- Create backup plans. Make copies of your house and car keys and leave them with safe people (even better: get a key pad instead of a key lock). Get a second copy of your teacher ID if you can and make a second lanyard for the mornings when you can’t find yours to save your life. Separate your school keys and your car/home keys!
- Prep lots of meals. Freeze meals in individual serving sizes (both for your lunch and dinner).
- Invest in a quality wagon. This makes all the difference moving stuff back to your classroom (and if you end up having to move classrooms at the last minute). It’s also great to have on hand for field trips, school events, and obstinate toddlers you may have in your life who neither want to walk nor ride in a stroller.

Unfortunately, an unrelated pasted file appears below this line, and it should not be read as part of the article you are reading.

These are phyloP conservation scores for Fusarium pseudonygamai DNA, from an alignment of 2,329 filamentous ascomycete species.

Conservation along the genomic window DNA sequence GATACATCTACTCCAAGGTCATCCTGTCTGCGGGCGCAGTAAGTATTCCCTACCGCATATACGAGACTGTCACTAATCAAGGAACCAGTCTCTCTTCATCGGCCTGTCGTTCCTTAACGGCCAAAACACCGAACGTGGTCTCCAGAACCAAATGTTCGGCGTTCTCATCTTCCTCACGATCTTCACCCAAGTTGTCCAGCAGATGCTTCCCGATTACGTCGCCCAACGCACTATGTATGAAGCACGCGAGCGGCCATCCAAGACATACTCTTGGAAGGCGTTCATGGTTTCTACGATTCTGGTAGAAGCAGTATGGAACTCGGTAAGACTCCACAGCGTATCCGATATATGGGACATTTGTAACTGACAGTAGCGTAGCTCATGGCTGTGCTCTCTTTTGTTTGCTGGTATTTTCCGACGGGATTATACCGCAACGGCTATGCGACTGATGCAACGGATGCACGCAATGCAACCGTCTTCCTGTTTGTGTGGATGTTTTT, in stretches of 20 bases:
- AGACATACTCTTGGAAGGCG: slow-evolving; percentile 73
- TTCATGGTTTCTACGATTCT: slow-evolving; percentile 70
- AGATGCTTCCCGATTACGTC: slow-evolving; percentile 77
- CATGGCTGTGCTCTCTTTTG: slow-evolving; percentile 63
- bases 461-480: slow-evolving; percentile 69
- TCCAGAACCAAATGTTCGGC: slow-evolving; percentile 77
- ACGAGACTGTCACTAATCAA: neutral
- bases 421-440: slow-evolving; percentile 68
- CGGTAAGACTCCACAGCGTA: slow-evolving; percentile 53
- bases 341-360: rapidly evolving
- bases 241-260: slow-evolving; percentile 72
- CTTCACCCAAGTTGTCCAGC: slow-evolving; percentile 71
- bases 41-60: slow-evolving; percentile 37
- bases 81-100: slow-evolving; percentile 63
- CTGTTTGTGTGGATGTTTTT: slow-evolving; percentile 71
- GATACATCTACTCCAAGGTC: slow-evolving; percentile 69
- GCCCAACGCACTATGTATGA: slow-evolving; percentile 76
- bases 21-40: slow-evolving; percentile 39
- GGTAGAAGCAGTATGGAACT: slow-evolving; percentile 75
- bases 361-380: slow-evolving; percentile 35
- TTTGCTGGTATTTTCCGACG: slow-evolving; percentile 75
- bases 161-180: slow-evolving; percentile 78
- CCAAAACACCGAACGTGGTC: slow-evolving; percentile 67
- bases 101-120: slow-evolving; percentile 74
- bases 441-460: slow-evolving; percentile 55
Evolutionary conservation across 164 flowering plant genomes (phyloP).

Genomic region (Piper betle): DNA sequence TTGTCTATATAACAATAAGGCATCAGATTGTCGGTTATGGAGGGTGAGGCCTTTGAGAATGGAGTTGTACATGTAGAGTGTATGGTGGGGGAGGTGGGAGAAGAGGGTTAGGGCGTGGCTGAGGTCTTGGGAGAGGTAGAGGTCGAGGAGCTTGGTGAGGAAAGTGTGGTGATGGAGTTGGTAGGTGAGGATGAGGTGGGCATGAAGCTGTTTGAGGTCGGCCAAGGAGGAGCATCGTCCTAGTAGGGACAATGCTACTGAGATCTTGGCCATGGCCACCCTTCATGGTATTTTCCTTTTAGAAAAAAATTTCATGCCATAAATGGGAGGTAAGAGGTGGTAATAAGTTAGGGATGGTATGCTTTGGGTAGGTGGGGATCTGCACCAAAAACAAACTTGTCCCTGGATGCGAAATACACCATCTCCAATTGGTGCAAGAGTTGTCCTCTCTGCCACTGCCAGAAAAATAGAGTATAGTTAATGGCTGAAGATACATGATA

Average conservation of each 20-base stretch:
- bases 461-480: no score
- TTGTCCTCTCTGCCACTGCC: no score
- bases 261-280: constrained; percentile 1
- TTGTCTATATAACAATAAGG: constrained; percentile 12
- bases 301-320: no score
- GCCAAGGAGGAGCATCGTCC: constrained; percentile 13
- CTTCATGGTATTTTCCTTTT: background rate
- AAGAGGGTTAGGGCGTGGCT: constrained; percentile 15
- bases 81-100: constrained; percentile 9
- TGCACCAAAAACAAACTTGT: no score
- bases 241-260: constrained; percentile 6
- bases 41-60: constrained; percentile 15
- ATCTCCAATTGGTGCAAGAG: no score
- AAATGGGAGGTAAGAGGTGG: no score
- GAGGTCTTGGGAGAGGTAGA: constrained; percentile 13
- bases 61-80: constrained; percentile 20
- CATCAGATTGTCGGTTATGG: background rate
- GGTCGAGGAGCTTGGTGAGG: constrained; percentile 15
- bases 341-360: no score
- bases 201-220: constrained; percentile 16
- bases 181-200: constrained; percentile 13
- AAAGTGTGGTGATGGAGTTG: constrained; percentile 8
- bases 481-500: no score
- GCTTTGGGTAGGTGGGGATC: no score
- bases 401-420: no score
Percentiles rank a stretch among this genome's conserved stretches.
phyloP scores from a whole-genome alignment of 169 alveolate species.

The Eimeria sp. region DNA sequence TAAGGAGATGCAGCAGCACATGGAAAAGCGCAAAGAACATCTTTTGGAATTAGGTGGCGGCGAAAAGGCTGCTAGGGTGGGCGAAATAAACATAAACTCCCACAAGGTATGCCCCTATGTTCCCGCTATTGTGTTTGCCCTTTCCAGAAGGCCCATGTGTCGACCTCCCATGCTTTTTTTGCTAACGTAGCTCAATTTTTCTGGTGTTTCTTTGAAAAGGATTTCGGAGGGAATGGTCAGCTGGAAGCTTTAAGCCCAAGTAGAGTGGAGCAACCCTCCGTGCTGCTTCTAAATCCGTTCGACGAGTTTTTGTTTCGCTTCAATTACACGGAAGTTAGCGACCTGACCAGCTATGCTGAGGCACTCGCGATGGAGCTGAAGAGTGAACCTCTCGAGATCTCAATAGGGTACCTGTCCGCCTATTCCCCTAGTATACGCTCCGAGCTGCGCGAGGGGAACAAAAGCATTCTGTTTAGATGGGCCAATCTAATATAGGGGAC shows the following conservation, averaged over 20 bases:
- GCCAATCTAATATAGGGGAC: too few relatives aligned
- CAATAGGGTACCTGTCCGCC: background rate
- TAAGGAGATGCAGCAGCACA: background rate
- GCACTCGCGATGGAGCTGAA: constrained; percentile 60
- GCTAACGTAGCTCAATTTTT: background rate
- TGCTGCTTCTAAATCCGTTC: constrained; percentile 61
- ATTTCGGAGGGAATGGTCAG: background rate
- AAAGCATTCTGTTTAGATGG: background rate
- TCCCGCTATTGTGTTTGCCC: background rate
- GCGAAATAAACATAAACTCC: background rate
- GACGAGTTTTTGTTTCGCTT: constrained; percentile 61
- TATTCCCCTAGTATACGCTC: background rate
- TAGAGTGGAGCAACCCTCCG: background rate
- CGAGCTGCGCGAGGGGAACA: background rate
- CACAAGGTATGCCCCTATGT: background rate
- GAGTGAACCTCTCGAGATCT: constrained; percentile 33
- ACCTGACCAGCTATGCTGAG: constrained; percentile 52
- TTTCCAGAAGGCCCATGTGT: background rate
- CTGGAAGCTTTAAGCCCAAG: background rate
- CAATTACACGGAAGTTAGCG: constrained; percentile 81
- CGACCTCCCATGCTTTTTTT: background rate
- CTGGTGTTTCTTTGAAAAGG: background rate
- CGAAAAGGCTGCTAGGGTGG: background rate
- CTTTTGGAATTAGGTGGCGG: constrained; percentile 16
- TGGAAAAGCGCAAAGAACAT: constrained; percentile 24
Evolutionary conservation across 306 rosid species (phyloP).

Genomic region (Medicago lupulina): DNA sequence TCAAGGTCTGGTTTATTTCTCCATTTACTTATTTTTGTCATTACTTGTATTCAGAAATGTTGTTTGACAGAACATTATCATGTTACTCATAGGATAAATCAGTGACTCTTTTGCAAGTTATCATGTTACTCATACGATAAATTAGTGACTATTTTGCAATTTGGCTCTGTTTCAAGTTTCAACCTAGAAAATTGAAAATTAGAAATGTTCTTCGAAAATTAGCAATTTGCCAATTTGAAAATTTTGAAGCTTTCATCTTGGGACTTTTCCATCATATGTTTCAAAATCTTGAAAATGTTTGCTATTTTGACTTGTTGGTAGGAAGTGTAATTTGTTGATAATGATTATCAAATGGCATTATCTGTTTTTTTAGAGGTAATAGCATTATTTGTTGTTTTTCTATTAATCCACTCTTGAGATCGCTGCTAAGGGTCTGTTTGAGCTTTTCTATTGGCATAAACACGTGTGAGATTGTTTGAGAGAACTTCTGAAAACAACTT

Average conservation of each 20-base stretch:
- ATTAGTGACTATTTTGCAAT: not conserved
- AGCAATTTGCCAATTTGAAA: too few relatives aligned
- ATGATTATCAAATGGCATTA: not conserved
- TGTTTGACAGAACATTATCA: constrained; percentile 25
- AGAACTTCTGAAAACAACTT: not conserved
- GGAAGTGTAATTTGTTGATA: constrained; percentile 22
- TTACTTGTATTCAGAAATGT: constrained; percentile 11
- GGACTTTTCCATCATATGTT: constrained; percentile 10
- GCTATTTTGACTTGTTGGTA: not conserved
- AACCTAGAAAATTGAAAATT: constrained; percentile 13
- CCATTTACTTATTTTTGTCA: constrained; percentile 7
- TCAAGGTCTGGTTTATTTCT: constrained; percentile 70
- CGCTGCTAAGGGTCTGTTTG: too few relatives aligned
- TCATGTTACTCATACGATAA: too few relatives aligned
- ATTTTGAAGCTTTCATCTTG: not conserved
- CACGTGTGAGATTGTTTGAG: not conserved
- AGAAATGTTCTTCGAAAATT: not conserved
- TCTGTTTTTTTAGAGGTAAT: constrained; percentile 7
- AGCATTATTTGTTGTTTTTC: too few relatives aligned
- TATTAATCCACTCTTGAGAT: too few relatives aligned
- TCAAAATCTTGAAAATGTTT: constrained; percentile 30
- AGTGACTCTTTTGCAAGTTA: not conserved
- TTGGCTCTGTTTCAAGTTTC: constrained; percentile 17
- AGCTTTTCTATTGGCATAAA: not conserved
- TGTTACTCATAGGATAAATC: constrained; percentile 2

- Do an inventory of your work wardrobe. Do you have comfortable clothes that fit and are appropriate if the weather is about to change? If not, take care of that now.
- Consider short-term outsourcing to save yourself stress and time. Could you hire a housekeeper? Laundry service?
- Look at your calendar and prep for special events now. Mom’s birthday? Get her gift now. Wedding weekend? Get everything you need sorted now.
Just realized this is not unlike prepping for the birth of a baby. Which makes sense as back-to-school creates a similar level of deliriousness, chaos, joy, and sense of “What am I doing?”
I was assigned a year-long student teacher back in May. Knowing we would be working with each other for a year, I invited her to lunch to get to know each other. I hate to say it, but it left a bad taste in my mouth (no lunch pun intended). She showed up 30 minutes late, complained about all the food on the menu, and talked at length about how much she hated her shadowing position (a 4-week stint at a different school). I’m really scared I’m going to be miserable working with her next year. How do I prepare myself to work with someone like this? Should I tell her supervisor? Mine? Help! —Awful First Date